BLOOMINGTON, Ill. (WMBD) — Breaking barriers in McLean County was the mission of the county’s health department along with the NAACP Friday, Feb. 26, when they hosted a targeted vaccination site, encouraging minorities to get vaccinated against the virus.
Mount Pisgah Baptist Church off of West Market Street in Bloomington was the site where 200 doses of the Moderna COVID-19 vaccine were given out to members of underserved communities.
The health department said the goal is to make the vaccine easily accessible to every resident in McLean County that needs one.
According to IDPH statistics, just 3.5 % percent of African Americans and persons of color in McLean County are vaccinated and account for 8% of the population. Marianne Manko, public affairs coordinator for the McLean Health Department said these numbers need to improve.
“We must get those numbers up because COVID-19 has disproportionately affected in every facet, people of color in this pandemic,” Manko said.
Minority groups in McLean County said transportation, access, and trust of medicine make it harder to get the vaccine into the arms of Black and brown people. But, Manko said clinics like the one set up Friday help combat these barriers.
“We have to open up communities and clinics like this in a community where people are with a trusted group of people, can get the transportation they need, (and) take care of the details for them,” Manko said.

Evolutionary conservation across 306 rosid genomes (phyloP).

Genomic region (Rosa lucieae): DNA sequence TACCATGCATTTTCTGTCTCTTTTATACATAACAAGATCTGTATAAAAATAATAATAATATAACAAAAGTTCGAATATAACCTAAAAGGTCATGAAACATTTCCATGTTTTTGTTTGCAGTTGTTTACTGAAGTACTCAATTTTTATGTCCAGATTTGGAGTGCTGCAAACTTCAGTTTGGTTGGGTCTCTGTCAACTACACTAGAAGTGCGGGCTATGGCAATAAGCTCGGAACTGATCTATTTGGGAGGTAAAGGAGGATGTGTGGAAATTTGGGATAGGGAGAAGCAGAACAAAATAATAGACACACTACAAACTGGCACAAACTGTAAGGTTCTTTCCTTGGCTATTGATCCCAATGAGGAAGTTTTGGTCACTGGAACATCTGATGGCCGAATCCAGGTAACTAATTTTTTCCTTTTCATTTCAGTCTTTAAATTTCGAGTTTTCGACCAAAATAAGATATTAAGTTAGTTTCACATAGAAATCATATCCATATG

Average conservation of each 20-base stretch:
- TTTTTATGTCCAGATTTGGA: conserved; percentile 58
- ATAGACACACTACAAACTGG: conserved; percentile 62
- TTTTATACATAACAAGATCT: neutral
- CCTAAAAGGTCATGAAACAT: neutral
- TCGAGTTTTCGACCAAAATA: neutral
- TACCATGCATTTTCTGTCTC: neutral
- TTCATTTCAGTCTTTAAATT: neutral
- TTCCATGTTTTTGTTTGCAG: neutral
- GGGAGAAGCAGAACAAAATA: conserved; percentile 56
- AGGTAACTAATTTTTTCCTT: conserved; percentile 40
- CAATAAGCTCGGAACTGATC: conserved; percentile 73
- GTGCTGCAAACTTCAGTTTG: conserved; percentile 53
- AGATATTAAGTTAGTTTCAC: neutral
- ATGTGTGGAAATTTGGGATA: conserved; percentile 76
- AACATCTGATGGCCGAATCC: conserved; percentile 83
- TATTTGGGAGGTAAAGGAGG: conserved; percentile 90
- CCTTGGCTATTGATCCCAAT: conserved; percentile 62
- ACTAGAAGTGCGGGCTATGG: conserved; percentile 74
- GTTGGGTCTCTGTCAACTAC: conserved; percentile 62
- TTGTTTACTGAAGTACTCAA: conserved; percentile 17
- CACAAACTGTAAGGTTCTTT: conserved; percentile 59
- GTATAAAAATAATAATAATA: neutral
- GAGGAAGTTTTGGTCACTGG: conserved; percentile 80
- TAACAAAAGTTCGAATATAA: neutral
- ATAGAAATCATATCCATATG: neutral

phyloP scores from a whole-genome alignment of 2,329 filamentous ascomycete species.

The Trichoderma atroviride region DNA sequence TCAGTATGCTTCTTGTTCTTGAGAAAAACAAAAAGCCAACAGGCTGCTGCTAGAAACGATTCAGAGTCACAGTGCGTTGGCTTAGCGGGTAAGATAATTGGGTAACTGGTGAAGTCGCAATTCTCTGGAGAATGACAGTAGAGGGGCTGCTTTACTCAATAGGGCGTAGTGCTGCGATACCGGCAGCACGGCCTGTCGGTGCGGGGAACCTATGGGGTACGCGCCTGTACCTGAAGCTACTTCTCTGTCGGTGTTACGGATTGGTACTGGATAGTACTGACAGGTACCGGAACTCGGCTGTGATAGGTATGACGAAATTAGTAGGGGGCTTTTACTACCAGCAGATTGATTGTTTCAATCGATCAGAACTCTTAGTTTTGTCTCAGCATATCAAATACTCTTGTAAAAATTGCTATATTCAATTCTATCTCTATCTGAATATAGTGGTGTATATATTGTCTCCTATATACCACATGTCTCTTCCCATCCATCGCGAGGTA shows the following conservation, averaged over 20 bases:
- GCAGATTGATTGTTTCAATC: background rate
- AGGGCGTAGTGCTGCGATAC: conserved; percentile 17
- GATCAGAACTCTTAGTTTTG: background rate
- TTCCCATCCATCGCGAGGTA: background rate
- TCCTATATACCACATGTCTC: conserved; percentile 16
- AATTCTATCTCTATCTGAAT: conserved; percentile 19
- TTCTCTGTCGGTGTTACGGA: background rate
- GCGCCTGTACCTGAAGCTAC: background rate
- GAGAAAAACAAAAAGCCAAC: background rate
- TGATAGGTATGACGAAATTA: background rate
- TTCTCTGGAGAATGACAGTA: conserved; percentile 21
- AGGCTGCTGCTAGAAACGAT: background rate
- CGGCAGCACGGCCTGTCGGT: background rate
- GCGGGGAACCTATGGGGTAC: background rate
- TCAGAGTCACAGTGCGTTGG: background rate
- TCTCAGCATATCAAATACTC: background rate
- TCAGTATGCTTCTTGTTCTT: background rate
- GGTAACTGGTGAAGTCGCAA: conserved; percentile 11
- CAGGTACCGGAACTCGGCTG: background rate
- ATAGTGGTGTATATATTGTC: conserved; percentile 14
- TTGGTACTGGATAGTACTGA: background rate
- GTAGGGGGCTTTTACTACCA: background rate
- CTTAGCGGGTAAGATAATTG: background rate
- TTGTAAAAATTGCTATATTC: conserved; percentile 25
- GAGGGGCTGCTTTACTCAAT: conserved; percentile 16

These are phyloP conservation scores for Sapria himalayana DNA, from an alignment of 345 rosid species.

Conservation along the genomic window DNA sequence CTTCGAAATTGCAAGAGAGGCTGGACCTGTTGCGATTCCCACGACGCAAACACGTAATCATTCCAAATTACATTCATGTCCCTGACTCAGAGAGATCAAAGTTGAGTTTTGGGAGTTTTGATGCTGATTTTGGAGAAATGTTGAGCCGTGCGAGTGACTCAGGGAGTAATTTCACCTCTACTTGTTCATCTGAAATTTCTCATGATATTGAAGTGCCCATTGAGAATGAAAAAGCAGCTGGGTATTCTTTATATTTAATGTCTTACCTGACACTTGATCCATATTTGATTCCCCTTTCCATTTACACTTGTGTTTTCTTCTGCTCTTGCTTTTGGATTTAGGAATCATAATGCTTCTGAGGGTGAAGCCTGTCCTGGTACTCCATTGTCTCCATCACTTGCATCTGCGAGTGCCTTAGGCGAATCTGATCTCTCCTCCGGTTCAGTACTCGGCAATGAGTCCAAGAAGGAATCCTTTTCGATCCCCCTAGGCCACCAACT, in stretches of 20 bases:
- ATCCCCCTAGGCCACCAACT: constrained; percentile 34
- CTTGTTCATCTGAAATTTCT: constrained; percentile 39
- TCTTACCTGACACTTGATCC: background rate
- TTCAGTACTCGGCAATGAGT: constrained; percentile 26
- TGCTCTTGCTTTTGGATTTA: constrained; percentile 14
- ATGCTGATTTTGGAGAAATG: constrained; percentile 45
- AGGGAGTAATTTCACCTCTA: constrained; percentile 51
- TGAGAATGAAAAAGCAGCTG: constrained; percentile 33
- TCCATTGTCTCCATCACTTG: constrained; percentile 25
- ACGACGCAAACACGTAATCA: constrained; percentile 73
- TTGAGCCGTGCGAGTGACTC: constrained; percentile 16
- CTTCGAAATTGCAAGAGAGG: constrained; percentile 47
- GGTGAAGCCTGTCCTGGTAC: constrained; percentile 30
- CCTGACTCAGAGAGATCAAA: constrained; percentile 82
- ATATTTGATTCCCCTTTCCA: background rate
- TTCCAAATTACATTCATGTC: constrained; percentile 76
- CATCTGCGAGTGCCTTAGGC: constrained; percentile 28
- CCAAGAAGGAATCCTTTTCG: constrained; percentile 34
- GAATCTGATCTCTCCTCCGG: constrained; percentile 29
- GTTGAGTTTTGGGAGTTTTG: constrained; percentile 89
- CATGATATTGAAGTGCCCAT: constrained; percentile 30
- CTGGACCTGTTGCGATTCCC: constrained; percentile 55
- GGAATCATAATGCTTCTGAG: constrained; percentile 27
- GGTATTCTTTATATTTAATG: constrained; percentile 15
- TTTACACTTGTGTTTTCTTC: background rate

Linda Foster, the president of the NAACP in Bloomington-Normal said Friday’s turnout was great.
“Everybody is staying, there’s nobody saying ‘there’s too many people, I’m not staying,'” Foster said. “Everybody is waiting patiently for their turn.”
Greg Fraley got his shot on Friday, and said he wants to return to normal life, and getting the vaccine speeds up that transition.
“I heard the comedian Chris Rock say, ‘If you get a headache, you don’t know what’s in Tylenol, (but) you take it,'” Fraley said. “We all want to get back to some sort of normalcy and I think this is one of the quickest ways to get back that sense of normalcy.”
Foster hopes the targeted vaccine clinic encourages people getting shots to tell their friends and family to get protected too.
“If you do nothing, we continue to get this. If we do something, we can reduce the opportunity of anyone dying from it,” Foster said. “They’ll be able to tell somebody else to get it done.”
Fraley said he was never hesitant to get the shot, and it didn’t cause him any trouble afterwards.
“It didn’t hurt at all, it was quick and easy,” Fraley said.